A game based on the book is also available for the ZX Spectrum. It was released in 1984 by Mr. Micro Ltd.

In 1985 another adventure game was named Treasure Island and based upon the novel. It was published by Windham Classics.[27]

Disney has released various video games based on the animated film Treasure Planet, including Treasure Planet: Battle at Procyon.

Footnotes

  1. ^ Cordingly, David (1995) Under the Black Flag: the romance and reality of life among the pirates; p. 7
  2. ^ "Where's Where" (1974) (Eyre Methuen, London) ISBN 0-413-32290-4
  3. ^ At Last: A Christmas in the West Indies (1871)
  4. ^ David Cordingly. Under the Black Flag: The Romance and the Reality of Life Among the Pirates. ISBN 0-679-42560-8.
  5. ^ Robert Louis Stevenson. "To Sidney Colvin. Late May 1884", in Selected Letters of Robert Louis Stevenson. Page 263.
  6. ^ "Brilliance of 'World's Child' will come alive at storytelling event", (Scotsman, 20 October 2005).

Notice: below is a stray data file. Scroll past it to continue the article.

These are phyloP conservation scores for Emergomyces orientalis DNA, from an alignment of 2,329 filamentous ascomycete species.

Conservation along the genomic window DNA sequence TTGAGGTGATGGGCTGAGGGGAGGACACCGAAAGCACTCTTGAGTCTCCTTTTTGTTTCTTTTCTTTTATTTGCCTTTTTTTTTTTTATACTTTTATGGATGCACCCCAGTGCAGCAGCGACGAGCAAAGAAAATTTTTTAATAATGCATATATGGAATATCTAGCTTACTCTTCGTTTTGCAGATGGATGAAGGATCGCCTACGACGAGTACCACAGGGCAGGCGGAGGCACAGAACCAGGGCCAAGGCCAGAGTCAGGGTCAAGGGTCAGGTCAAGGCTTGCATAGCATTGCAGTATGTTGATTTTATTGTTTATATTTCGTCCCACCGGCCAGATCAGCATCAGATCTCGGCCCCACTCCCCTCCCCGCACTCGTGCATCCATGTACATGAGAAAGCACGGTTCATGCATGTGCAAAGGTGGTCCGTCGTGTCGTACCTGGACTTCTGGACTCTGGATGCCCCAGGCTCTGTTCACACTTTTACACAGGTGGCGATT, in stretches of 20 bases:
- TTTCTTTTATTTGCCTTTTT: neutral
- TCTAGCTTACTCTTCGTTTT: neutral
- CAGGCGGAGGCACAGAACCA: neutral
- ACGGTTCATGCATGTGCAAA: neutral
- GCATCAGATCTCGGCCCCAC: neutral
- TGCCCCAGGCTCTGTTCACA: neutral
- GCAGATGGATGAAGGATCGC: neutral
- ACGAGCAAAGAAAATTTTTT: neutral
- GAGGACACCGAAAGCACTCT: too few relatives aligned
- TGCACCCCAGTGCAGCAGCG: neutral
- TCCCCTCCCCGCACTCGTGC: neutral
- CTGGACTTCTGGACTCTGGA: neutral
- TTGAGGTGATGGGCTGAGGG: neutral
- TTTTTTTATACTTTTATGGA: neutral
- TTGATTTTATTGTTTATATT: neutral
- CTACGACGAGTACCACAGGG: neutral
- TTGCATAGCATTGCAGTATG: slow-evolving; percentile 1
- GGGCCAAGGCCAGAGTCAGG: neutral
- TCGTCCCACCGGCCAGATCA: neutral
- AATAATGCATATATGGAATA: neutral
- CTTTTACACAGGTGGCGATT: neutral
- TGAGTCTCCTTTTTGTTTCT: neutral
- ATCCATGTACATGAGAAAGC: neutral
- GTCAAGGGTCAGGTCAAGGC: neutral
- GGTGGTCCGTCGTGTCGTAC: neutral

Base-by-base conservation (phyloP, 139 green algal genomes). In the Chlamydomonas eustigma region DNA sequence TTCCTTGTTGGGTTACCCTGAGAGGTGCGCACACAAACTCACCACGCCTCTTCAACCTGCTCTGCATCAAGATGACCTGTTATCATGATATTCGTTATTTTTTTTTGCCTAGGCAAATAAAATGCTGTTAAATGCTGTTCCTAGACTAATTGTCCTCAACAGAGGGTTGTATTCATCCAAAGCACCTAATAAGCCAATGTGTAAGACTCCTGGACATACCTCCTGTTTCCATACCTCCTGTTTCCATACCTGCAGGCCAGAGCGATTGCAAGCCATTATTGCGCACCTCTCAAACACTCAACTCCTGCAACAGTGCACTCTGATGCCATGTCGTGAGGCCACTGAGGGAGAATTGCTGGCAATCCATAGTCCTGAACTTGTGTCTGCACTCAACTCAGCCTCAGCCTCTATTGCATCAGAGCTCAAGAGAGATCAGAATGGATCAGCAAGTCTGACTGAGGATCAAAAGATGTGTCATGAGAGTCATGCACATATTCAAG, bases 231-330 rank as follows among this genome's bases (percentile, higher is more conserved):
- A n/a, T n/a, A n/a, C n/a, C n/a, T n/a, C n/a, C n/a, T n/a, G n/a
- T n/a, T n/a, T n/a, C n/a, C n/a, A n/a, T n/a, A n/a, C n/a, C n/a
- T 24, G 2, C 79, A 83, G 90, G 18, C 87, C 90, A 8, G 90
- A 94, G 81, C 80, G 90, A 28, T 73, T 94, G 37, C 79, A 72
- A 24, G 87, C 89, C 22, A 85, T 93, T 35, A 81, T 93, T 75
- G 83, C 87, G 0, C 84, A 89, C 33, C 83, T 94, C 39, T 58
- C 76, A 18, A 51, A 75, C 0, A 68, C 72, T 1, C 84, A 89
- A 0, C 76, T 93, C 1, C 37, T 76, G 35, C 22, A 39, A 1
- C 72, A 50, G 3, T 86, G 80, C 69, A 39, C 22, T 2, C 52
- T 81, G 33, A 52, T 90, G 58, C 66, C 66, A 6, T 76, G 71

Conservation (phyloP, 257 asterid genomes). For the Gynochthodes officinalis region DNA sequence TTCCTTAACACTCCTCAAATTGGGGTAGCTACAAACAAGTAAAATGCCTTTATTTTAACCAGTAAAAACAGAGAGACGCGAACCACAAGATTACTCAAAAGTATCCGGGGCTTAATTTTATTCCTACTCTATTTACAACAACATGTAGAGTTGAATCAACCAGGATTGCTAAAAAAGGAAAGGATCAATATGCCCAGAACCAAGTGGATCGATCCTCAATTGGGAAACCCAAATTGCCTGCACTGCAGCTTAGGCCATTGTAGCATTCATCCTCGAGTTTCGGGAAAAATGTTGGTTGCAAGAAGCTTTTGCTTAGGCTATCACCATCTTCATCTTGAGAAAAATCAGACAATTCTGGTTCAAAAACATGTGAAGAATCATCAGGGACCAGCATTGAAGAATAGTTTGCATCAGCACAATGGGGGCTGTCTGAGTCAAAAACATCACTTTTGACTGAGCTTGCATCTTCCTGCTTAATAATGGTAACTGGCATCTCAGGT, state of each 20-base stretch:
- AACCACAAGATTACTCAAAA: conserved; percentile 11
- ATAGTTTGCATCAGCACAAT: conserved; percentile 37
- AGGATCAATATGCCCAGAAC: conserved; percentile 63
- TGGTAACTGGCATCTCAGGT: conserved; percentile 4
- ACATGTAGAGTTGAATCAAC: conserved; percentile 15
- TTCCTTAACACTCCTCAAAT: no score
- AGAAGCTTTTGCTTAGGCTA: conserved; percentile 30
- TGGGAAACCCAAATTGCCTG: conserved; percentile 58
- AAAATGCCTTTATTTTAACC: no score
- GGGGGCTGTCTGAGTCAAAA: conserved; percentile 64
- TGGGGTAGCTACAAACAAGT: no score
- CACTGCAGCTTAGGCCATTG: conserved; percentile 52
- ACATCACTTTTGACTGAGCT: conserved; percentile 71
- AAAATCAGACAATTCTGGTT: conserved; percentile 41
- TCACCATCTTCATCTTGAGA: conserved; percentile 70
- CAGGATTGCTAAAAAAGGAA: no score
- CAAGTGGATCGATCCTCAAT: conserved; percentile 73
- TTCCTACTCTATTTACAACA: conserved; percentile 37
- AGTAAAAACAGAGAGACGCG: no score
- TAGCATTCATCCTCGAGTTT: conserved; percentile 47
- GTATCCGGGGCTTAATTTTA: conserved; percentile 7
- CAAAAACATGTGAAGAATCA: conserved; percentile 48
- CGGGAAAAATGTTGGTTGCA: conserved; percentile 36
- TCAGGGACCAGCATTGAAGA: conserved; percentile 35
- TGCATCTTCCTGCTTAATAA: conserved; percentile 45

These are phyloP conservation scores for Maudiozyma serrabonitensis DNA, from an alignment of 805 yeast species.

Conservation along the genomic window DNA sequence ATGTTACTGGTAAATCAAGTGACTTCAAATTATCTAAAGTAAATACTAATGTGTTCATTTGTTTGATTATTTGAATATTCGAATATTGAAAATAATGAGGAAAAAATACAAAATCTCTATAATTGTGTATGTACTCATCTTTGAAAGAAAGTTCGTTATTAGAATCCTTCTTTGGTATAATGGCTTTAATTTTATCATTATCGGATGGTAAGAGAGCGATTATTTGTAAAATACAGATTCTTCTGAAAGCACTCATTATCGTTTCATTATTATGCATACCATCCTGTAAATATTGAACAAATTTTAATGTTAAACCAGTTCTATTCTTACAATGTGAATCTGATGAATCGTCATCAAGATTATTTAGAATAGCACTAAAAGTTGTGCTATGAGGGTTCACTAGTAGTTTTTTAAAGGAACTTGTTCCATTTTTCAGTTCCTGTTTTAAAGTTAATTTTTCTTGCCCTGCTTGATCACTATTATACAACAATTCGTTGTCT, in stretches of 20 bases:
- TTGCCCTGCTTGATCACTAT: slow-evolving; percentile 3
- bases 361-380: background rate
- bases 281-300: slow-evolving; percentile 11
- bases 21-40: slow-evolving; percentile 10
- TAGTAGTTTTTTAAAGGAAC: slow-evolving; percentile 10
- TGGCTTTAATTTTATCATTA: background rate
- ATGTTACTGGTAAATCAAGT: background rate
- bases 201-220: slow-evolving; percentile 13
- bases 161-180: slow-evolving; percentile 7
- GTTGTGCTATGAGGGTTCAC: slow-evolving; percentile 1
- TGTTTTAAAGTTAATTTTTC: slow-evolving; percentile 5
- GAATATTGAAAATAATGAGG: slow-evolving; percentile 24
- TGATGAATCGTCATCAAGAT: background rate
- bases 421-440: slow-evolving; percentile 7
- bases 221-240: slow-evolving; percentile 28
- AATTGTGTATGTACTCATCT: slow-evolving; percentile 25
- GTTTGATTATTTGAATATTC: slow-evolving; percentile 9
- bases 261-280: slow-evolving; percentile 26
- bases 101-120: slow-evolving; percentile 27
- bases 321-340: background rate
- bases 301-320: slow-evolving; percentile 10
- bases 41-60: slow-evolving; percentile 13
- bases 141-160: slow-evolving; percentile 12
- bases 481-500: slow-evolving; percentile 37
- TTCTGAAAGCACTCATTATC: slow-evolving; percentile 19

7. ^ "Bristol's history". Visit Bristol. http://visitbristol.co.uk/site/about-bristol/all-about-bristol/bristols-history/. Retrieved 2011-06-02. 
  8. ^ "Admiral Benbow in Penzance, Mousehole, Land's End Peninsula, Pubs". Intocornwall.com. http://www.intocornwall.com/engine/business.details.asp?id=42. Retrieved 2011-06-02. 
  9. ^ Townsend (2007-12-09). "Hole in the Wall Queen Square Bristol". Flickr. http://www.flickr.com/photos/brizzlebornandbred/2097076313/. Retrieved 2011-06-02. 
  10. ^ "The Pirates House history". Thepirateshouse.com. http://www.thepirateshouse.com/history.html. Retrieved 2011-06-02. 
  11. ^ "Ghost of Captain Flint". Cnn.com. 2003-10-31. http://www.cnn.com/2003/TRAVEL/10/30/sprj.ft03.hauntedsavannah/. Retrieved 2011-06-02. 
  12. ^ Richard Harding Davis (1916). Adventures and Letters of Richard Harding Davis. See page 5 from Project Gutenberg.
  13. ^ [1] History of Brielle
  14. ^ Olivier Levasseur
  15. ^ Adams, Cecil The Straight Dope: Did pirates bury their treasure? Did pirates really make maps where "X marks the spot"? October 5, 2007
  16. ^ The Second Book of General Ignorance, Faber and Faber, 2010
  17. ^ Reed, Thomas L. (2006). The Transforming Draught: Jekyll and Hyde, Robert Louis Stevenson, and the Victorian Alcohol Debate. Pages 71-73.
  18. ^ Hothersall, Barbara. "Joseph Livesey". http://www.fulwood.org.uk/magazine/fmcmag/2003/harvest/livesey/joseph_livesey.php. Retrieved 24 December 2009. [dead link]